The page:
Never Settle for a Lack of Knowledge
The whole Flat Earth Theory started me thinking about how, throughout history, people have espoused theories without testing them for truth—and ended up hurting other people. Take the theory that North America only had a few people living on it in the 1400s and needed a new race to settle and tame the land. I learned that theory back in grade school, and nothing in my high school or college classes taught me anything different.
But, what if the theory proved false? What if the consequences of the belief in the theory prove horrific? Do our responsibilities to our fellow humans change when we learn new information? I’ll let you decide.
My journey started six years ago when I began my job as a high school English and history teacher at a school for Native Americans. I wanted to understand what makes my kids’ lives so different from mine. My reading list that first year included Navajos Wear Nikes: A Reservation Life, and The Absolutely True Diary of a Part-Time Indian. Both books helped me understand the reality of growing up on a reservation: Hardscrabble and violent come to mind.
Next, I spent five weeks in North Carolina learning about the Trail of Tears from a Cherokee’s perspective. Sure, I’d heard about the event—every history book has the obligatory paragraph and one sad black and white photo of a painting depicting a mother and child huddled under a blanket. My understanding started to shift in ways that I never expected. I had learned history from the aggressor’s standpoint. That’s like only listening only to the rapist’s point of view in a trial.
A White Man’s History of the World
When I read Charles C. Mann’s 1491: New Revelations of the Americas Before Columbus, I came to understand how little we actually know about the ‘New World.’ The theory that a pristine land of opportunity awaited enterprising people willing to risk disease and privation in order to settle it lost a lot of its luster in the face of reality.
Of course, I assured myself, these histories pertain to secular white men. They don’t involve me. I hold no responsibility. But then I read Massacre at Sand Creek: How Methodists Were Involved in an American Tragedy, which opened a whole new vista of violence.
This time, ‘good Christians’ in Colorado (both males and females) perpetrated the violence. The book, commissioned by the Methodist church leadership, sought to explore the question of how a Methodist minister could mastermind one of the most heinous (unpunished) crimes in the United States. It served as a springboard of apology and reconciliation between the Methodist church and the tribes affected by the Sand Creek Massacre.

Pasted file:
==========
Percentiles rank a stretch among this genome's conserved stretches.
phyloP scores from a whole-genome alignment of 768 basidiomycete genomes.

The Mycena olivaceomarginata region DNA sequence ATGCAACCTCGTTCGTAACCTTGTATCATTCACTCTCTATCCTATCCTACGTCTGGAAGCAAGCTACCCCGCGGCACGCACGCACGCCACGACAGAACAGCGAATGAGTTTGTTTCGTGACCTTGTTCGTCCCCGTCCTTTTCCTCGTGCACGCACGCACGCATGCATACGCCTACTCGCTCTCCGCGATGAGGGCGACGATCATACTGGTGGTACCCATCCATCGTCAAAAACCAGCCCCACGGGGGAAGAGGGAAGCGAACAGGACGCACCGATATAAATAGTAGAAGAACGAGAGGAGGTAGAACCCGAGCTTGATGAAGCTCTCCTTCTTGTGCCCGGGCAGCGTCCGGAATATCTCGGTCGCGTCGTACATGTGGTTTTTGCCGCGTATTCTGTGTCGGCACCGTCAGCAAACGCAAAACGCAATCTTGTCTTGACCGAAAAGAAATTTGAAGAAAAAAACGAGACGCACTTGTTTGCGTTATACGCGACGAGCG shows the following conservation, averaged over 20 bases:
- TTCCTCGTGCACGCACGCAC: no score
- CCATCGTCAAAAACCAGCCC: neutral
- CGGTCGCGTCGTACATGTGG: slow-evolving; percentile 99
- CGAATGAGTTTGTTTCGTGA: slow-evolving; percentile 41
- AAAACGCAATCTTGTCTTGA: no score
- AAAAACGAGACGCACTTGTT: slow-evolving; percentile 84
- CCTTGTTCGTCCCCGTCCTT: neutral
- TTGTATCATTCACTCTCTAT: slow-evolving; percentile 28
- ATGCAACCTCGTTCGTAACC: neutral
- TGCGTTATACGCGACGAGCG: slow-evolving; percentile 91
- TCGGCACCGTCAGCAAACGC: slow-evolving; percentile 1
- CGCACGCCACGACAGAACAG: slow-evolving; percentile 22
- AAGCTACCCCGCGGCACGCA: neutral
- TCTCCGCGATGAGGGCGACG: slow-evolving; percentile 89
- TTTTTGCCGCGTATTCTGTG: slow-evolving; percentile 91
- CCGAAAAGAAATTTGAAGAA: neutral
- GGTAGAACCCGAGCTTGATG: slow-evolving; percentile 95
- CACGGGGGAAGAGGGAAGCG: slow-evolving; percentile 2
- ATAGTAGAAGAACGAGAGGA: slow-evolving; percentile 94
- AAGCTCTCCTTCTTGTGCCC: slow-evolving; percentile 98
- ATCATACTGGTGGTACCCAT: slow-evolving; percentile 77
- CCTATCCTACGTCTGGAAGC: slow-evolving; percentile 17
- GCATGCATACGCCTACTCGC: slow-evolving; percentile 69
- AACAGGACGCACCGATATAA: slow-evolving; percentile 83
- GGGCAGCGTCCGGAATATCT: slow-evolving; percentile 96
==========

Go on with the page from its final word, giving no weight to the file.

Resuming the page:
The next stop on my eye-opening journey involved a book titled The Apache Wars: The Hunt for Geronimo, the Apache Kid, and the Captive Boy Who Started the Longest War in American History. This book chronicles the longest war on U.S. soil. I can no longer hear a careless call of, “Geronimo!” without cringing and wondering what the caller knows about the one whose name they invoke.
I recently finished reading An Indigenous Peoples’ History of the United States (ReVisioning American History), which once again made me evaluate all I thought I knew and learned about history.
What Does it Mean?
In our attempt to settle the land we ran roughshod over those who owned it, used it, loved it, and called it home. We justified our actions with a mix of religion, science, and superiority complex. Our aggression and greed found release in violence, carnage, subterfuge, and inhumanity.
And so, I have arrived at a point where I don’t know what to do with my knowledge. I know we have done great wrong, but from whom do I ask forgiveness? Will my tiny voice make any difference to those whose ancestors my ancestors raped, pillaged, and oppressed?Will my tiny voice make any difference to those whose ancestors my ancestors raped, pillaged, and oppressed? Please forgive me. #nativeamerican Click To Tweet
All I can do is hope that it does. I am sorry. Please forgive us. Furthermore, please hold us accountable when you see us rushing to settle disputes between other nations . Especially if we haven’t first taken taken care of our problems at home.
Remind us that Jesus died for each of us—regardless of our creed, religion, skin color, or happenstance of birth. We all hold equal value. If we devalue someone in any way because of their creed, religion, color, or happenstance of birth, we devalue ourselves.If we devalue someone in any way because of their creed, religion, skin color, or happenstance of birth, we devalue and degrade ourselves. #Christianity Click To Tweet
May history never repeat itself.
A Battle Cry for Today
Today, we need to set aside “Remember the Alamo!” and pick up the cry, “Remember the Cross!”
The cross will never lead us to violence, prejudice, racism, or rejection. Instead, it leads us to reconciliation. It symbolizes vertical reconciliation between us and God, as well as horizontal reconciliation between us and everyone else who lives on this planet.The cross will never lead us to violence, prejudice, racism, or rejection. Instead, it leads us to #reconciliation. Click To Tweet
Q4U: Who do you need to reconcile with?